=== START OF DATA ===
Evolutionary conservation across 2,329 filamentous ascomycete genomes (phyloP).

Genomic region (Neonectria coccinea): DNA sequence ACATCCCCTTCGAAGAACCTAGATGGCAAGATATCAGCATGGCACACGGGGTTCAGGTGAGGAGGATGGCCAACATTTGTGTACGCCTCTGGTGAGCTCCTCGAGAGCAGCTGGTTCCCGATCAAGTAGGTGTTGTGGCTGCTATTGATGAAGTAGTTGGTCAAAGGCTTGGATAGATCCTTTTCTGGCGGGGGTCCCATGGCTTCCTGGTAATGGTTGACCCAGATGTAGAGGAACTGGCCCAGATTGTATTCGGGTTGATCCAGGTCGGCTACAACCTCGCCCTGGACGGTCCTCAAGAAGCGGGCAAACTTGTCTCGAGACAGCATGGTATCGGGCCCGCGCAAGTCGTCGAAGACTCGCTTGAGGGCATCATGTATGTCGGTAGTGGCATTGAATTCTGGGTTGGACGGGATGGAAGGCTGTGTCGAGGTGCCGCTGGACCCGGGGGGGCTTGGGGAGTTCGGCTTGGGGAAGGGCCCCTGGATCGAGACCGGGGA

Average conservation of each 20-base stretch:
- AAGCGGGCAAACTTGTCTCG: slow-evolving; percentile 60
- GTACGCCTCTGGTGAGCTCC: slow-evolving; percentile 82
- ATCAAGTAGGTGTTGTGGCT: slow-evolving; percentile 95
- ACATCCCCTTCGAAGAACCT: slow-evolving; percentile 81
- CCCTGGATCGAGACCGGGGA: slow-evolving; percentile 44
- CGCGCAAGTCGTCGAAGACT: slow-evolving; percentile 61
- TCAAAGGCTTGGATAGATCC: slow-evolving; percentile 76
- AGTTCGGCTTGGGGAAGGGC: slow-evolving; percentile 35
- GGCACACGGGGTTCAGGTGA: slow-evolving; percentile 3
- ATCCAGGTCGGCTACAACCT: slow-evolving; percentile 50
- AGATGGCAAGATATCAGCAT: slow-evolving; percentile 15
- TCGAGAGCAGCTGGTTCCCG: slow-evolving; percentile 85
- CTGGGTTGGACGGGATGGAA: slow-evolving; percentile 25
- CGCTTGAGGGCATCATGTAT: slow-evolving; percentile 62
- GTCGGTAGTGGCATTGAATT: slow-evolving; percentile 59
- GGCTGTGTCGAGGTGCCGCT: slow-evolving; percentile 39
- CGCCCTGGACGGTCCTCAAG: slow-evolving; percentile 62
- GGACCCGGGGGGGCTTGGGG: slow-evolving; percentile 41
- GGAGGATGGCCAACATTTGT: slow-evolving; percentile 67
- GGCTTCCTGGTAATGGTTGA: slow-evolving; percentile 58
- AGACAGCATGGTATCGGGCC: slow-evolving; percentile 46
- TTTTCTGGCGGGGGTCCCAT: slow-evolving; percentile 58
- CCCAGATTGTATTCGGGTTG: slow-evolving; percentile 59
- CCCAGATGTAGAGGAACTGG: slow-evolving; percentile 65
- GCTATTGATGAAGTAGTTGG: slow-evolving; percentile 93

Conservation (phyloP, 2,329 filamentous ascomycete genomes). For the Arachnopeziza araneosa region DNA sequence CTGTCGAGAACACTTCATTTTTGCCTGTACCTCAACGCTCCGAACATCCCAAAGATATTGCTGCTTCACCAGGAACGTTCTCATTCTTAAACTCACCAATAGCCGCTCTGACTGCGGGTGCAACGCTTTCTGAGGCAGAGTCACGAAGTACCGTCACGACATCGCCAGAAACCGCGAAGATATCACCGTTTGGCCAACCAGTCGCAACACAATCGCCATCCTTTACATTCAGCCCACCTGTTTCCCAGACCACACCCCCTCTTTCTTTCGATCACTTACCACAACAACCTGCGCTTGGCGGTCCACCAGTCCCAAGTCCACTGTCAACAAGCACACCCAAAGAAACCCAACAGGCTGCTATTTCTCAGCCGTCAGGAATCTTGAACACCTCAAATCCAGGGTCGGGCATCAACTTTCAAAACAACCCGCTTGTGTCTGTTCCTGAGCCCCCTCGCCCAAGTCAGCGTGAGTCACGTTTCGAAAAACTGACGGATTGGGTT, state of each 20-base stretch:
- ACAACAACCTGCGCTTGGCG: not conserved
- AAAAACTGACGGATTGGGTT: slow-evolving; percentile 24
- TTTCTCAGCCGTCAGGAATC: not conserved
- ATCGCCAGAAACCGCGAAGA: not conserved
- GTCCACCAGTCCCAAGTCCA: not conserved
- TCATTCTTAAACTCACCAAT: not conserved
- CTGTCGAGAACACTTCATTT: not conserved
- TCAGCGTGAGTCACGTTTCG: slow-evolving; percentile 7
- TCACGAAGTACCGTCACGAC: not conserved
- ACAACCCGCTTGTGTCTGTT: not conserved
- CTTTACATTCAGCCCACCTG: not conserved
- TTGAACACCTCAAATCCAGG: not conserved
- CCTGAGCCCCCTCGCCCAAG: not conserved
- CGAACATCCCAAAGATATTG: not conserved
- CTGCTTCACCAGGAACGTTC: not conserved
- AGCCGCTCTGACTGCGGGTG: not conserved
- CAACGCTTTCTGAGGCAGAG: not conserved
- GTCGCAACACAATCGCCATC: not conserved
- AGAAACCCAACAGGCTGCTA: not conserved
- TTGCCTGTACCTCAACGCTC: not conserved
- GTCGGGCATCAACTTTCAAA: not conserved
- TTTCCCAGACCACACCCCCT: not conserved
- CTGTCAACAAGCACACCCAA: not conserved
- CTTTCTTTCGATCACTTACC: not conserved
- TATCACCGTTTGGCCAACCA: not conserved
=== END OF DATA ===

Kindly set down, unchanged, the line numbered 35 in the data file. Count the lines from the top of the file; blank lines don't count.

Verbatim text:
- TCATTCTTAAACTCACCAAT: not conserved